Forty years ago, President Richard Nixon declared the first National Volunteer Week to recognize Americans who give of their time and talents to benefit others. This was the same year, 1974, that the Connecticut Hospice – one of the first hospices in the country – opened its doors changing the way dying persons were cared for in the U.S.
During National Volunteer Week, April 6 – 12, the National Hospice and Palliative Care Organization celebrates the work of all the dedicated hospice volunteers who provide support, companionship and dignity to patients and families being served by hospice.
More than 400,000 trained volunteers provide 19 million hours every year to help care for patients and families and to support hospice programs in their mission to serve.
Hospice volunteers are often at the bedside of patients and families but they also assist in the office, help raise awareness, contribute to educational programs, support bereavement programs, provide fundraising support and more.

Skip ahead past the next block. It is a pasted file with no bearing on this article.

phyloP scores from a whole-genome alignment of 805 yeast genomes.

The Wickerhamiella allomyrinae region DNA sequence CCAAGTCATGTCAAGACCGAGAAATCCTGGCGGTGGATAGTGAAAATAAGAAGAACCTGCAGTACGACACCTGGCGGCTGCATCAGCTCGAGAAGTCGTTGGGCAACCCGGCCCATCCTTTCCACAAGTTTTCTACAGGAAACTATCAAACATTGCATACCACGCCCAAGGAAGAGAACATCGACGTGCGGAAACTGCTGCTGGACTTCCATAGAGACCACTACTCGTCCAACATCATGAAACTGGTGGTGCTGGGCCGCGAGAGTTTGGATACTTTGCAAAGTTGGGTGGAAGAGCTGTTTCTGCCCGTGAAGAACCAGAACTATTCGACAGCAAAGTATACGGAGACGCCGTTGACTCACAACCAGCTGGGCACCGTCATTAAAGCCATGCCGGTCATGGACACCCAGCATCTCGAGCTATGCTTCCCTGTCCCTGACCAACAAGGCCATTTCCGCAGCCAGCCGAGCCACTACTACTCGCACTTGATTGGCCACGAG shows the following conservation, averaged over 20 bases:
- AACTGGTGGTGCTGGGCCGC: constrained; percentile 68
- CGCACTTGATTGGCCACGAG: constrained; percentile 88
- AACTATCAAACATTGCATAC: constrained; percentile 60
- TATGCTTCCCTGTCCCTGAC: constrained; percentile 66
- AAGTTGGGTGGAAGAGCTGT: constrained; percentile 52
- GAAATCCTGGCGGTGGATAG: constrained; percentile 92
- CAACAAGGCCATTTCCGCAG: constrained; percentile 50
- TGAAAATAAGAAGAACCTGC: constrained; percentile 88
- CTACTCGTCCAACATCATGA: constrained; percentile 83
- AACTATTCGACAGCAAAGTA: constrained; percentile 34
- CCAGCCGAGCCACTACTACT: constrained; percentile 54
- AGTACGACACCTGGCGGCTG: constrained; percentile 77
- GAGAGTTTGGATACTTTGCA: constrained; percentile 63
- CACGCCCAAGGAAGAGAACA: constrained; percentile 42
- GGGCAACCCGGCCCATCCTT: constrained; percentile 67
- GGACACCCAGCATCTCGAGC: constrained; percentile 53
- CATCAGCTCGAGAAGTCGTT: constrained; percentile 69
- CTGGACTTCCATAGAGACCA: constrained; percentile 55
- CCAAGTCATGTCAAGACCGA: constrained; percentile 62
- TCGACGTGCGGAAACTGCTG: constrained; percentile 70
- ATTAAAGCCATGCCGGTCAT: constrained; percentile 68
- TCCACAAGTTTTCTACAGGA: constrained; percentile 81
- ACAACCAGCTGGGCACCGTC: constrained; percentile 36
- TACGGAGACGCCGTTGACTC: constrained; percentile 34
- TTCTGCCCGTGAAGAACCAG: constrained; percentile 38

The National Hospice and Palliative Care Organization reports that every year, an estimated 1.6 million patients and their family caregivers receive the high-quality, compassionate care that hospice provides.
“Hospice volunteers help the people they serve live every moment of life to the fullest and enable the organizations they work with to achieve their mission in the community,” said J. Donald Schumacher, NHPCO president and CEO. “Most hospice volunteers choose to give their time helping others because of their own experience with the compassionate care hospice provided to a dying loved one.”
The overwhelming majority of hospice care is provided in the home and hospice volunteers are important members of the interdisciplinary team that make this happen.
It is federally mandated under Medicare that five percent of all patient care hours be provided by trained volunteers reflecting the vital role that volunteers play in the provision of care.
Visit NHPCO’s Caring Connections to learn more about hospice and how it can help those facing a life-limiting illness.